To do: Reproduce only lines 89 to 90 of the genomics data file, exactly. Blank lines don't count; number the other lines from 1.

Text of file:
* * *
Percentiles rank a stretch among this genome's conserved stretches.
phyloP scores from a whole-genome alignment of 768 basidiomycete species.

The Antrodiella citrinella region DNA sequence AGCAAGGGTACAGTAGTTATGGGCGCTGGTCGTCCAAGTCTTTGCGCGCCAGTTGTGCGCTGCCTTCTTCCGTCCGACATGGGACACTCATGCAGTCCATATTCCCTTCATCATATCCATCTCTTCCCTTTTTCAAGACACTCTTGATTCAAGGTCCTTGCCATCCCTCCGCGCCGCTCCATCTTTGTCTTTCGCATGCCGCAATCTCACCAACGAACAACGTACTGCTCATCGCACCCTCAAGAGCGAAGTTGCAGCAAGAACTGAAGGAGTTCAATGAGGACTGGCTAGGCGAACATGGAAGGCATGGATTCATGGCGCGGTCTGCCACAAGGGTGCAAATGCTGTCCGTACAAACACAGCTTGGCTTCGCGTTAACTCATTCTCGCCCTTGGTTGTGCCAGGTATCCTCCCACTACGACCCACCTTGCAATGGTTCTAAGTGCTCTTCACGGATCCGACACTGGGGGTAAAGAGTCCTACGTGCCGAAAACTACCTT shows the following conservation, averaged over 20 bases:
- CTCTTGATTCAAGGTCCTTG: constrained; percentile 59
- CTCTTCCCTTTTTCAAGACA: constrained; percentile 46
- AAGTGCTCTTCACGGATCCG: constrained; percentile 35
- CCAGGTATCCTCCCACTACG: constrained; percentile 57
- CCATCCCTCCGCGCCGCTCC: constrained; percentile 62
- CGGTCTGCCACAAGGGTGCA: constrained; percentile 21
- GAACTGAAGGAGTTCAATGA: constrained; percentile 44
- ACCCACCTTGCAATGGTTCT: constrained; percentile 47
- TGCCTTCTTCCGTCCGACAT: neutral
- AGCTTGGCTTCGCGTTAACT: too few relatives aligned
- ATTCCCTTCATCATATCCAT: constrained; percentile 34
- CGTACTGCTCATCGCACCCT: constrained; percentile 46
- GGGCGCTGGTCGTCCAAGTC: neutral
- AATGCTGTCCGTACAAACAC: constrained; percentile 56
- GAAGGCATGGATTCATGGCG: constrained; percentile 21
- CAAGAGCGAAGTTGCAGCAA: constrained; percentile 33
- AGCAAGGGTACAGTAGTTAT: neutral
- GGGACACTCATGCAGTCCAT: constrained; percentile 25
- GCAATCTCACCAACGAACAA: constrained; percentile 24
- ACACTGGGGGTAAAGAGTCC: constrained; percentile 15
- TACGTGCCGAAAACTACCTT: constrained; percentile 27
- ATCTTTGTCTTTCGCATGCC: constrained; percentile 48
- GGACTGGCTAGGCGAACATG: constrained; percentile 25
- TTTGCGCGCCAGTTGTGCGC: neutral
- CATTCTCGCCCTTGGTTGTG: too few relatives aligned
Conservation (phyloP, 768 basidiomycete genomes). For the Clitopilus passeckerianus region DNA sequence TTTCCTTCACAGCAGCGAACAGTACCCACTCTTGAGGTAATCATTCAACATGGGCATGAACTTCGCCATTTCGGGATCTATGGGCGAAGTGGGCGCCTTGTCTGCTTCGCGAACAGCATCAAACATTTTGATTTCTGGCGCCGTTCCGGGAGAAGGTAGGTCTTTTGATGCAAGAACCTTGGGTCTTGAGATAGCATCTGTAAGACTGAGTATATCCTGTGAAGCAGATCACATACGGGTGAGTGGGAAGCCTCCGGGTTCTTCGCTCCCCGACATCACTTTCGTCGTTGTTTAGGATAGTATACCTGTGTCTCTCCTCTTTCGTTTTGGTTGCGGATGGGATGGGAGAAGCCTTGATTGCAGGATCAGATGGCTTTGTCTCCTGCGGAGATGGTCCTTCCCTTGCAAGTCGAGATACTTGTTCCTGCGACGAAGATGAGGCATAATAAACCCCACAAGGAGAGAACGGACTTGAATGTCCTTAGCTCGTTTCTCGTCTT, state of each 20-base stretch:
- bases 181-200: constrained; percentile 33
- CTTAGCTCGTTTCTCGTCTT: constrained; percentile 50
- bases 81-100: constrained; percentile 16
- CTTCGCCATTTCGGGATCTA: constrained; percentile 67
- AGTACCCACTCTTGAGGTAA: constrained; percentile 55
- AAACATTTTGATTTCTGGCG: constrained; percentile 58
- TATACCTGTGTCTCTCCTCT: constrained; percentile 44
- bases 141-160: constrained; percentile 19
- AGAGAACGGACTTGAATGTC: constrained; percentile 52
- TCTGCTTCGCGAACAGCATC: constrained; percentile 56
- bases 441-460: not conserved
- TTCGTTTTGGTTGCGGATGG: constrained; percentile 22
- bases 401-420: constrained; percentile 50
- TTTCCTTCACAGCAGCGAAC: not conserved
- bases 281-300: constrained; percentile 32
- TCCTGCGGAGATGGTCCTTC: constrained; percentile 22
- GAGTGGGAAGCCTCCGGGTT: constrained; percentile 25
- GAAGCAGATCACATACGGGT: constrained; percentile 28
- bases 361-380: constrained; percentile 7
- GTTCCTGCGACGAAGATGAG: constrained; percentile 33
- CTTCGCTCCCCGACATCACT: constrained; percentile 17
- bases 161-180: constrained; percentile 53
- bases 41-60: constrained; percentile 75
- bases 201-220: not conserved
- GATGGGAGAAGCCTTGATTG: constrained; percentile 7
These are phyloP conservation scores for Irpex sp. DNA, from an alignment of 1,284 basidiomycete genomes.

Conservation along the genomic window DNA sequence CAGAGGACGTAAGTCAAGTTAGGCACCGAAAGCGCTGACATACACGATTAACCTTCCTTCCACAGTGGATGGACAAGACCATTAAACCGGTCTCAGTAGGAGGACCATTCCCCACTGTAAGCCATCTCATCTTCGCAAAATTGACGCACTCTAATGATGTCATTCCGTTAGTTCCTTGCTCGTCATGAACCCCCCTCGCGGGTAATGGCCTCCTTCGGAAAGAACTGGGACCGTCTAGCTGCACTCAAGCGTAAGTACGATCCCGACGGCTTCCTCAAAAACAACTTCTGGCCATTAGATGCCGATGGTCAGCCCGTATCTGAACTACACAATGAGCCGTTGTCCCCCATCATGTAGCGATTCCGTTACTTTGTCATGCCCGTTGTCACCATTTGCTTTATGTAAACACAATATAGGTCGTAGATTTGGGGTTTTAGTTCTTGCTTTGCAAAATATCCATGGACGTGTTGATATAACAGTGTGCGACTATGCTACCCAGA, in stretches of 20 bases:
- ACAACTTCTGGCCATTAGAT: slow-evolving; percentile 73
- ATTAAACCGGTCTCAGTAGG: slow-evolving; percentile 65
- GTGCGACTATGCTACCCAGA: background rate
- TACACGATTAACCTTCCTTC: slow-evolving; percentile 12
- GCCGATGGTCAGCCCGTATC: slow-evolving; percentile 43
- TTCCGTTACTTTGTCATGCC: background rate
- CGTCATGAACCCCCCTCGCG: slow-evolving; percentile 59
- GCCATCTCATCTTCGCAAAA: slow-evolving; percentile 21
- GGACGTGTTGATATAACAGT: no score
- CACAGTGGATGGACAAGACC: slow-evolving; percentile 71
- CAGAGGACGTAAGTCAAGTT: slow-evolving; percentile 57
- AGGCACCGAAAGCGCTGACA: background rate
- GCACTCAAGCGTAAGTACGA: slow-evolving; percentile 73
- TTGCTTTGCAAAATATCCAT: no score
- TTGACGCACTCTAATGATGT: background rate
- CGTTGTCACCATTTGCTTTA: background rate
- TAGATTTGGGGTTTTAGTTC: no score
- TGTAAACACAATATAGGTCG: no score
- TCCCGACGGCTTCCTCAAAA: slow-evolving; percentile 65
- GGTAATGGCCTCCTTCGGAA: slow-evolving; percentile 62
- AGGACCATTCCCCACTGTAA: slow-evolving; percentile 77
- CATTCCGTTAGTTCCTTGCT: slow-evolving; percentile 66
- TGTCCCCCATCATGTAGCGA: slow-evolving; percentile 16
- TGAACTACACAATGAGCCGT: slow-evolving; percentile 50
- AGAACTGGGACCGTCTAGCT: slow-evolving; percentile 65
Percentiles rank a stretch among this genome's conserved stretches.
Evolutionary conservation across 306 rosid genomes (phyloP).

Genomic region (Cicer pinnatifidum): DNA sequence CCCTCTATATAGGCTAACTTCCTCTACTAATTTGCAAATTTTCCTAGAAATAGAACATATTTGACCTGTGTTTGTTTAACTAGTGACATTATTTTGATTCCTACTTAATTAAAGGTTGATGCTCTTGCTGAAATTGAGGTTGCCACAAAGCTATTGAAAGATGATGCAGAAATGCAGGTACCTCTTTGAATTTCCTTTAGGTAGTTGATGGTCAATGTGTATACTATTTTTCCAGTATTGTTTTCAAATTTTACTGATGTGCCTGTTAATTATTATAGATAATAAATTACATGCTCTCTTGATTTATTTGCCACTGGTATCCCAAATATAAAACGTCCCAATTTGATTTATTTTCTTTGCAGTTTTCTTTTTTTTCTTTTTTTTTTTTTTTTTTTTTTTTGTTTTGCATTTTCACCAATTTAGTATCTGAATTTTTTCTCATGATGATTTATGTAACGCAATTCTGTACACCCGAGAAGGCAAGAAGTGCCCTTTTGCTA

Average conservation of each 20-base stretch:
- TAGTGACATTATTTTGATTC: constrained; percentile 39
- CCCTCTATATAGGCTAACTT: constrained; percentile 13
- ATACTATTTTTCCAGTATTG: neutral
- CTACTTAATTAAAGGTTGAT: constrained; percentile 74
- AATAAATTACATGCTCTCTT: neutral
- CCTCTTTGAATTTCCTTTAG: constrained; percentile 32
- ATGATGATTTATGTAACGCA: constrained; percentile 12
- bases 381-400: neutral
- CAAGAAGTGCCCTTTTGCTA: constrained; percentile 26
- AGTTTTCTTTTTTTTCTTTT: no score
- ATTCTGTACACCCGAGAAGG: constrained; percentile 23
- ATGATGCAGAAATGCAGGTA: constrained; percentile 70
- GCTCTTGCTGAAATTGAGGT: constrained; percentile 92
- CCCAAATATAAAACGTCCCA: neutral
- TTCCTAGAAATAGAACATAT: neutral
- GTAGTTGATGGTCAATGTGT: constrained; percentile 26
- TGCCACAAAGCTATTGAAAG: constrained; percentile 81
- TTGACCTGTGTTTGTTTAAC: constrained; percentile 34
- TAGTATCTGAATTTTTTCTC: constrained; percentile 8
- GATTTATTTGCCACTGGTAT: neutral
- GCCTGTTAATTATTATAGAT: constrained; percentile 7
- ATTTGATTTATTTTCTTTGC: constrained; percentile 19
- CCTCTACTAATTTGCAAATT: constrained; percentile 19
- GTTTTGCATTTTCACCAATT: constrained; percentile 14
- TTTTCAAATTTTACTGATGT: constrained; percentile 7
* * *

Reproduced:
- CTACTTAATTAAAGGTTGAT: constrained; percentile 74
- AATAAATTACATGCTCTCTT: neutral